She

It’s the finality of it, all the questions I will never get to ask.

No, it’s the unfairness of it—waiting for the other shoe to drop, it started to rain shoes.

It was the coincidence, the irony, the reverb and sequence that was shocking.

Or it was the poignancy, the cruelty and obscenity, the horror.

Why her and why now? She remains a cloak wrapped around my brain. Every hour spent with her formed the basis of my ability to withstand the loss of her. How ironic that She is the reason I can live without her.

She was the leader, out in front, with no one to protect her, all of us behind, all of us injured, but She was confident that, injured or not, we could go on. She decided at the end that she may not want to—she hadn’t considered that, except theoretically.

Mental pain and suffering was her forte. She confessed to having no defense against physical pain and suffering.

She’s not suffering now, but I will miss her terribly. She was my second Mom and closest friend.

I dreamed I forgot to water my mums—both of them—both withered and about to die. I spill water all over the floor, a flood of tears I step in.

–––––––––

Dedicated to my therapist,
Marleen Josie Doctorow Ph.D.
February 15, 1947 – June 13, 2011


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20 thoughts on “She

  1. Diana,
    I am so sorry for your loss. I do understand your intense feelings for this woman as my own therapist has been such a part of my life for more than 20 years. Without her, I don’t think I would have survived the loss of Caitlin.

    Your post is sparingly beautiful.

  2. Sorry to hear of thisloss. A therapist is someone we let into our soul and it is a huge loss when that witness is gone from the world.

  3. Thank you Mary. I got your comment when I was out of town and it felt good to hear you say “that witness” because that’s exactly how it feels. Like “who knows me now?”

  4. Hi Lita, thanks for asking but we have been at the coast for a couple of weeks. before we left, I had slowed way down on social media because of my therapist’s death. Just sitting with it, you know? Sorry I haven’t been to your site lately either 😦

  5. No worries. I can only imagine how much the loss of this beloved person in your life has affected you. Take the time you need for the days to offer possibilities once again. Just wanted to check in.

  6. Just moments ago while Googling her name, I learned that Marleen died two months ago. The news leaves me stunned and breathless. When I first met Marleen back in 1974 I was an emotional wreck. She helped put me back together and remained my therapist and best friend for over 20 years. I owe her everything. Oh Marleen… I’d be grateful if you’d share what you know about the circumstances of her death and how her family is getting on. Thank you.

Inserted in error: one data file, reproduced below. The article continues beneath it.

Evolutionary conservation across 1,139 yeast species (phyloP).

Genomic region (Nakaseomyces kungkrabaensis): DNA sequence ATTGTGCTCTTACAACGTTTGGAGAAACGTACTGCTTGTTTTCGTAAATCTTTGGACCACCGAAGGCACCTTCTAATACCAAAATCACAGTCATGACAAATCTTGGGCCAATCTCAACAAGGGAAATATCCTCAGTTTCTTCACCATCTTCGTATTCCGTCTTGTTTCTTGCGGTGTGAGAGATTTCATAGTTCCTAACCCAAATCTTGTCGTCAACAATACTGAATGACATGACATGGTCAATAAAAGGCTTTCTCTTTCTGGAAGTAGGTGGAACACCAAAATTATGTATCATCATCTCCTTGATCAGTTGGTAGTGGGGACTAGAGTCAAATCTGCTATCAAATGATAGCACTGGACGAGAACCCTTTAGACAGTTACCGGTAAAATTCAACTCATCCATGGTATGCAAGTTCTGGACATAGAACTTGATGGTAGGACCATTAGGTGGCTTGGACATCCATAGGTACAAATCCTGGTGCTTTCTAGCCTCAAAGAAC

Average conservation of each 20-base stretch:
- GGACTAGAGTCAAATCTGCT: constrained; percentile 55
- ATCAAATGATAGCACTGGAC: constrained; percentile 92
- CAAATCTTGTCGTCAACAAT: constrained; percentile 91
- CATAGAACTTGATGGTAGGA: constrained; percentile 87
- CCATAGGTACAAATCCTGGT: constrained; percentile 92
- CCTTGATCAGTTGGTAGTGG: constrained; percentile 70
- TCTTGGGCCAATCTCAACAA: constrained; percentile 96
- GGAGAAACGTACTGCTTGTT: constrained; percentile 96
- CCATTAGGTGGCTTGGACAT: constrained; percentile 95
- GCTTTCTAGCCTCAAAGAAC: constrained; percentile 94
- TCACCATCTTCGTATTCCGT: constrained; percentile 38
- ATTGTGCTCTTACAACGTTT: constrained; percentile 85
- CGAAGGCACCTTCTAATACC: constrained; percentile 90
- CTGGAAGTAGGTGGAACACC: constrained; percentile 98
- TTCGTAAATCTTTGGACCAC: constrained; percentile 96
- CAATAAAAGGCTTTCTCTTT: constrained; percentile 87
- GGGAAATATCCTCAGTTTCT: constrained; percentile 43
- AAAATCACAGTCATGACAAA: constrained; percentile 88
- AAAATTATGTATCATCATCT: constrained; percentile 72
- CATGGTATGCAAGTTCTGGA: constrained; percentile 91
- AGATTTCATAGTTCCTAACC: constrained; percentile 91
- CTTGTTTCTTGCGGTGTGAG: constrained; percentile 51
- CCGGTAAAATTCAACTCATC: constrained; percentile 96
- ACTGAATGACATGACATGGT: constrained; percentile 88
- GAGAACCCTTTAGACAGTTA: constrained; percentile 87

7. Greg, I am so sorry. Please email me privately with your email address and I will tell you what I know. You will find an “email me” link at the bottom of this page.

    It occurred to me that a patient might find this post. I am very sorry to have you learn of this this way. I know exactly what you mean about Marleen. She was one in a million.

    I can’t post her private info here. If you don’t want to give me your email address, you can find me at Facebook as Diana Moore Maus.

  8. To my readers… It’s not that I have had nothing to say, but I can’t seem to post anything else yet because it will erase this one, shoving it into the background. Summer diverted my attention for awhile but now that I am home and in my regular life, I miss Marleen so much. I feel like the dog that’s watching the water. I still need this picture to be here, and I guess I need the pause.

  9. Diana,
    Marleen was my therapist for 6 years, 26 years ago, when I was a graduate student in psychology. I felt/feel the same way about her as you expressed. I tried to call her today to share something I had learned from her that STILL resonates and is helpful in my life! When the number was disconnected I Googled her name and found out about her death and your wonderful writing. Could you please tell me more about the circumstances of her death and how her family are doing?
    Thank you,
    Carmen

  10. Carmen, I am so sorry you had to hear it suddenly like this. Yes, I will most certainly give you any details you like. It’s late here so I will write in detail to you in the morning. In the meantime, I will send you a short email to your email address.
    my deepest sympathy,
    diana

  11. Hi my names Eric I’m marlens son if any one would like to know any thing about her you can email me at (address removed by this blog for privacy reasons).

  12. Thank you Eric. That’s very kind of you to offer. My only wish is that you are doing well after your loss. My deepest sympathies go to you. Your mother was a wonderful woman.

  13. Diana, I have read your blog for the first time and am very touched. You have a way of writting that speaks directly to the heart. I lost my husband 2 1/2 years ago and am still struggling to find my way. I keep looking for the light at the end of the tunnel. Your words caused me such relief that for a moment I was at peace. I am so sorry about your friend. I too have a therapist and so wish I felt about her like you do about Marleen. I will keep working and searching for that place that will allow me to feel joy again. He was, after all, my story.
    Thank you so much

  14. Pamela, I’m so glad that you took the time to write. I’m sorry you are still struggling. I don’t know that I will ever again have such a deep connection with another person but at least I had it. It doesn’t go away, that special feeling of true acceptance, does it?

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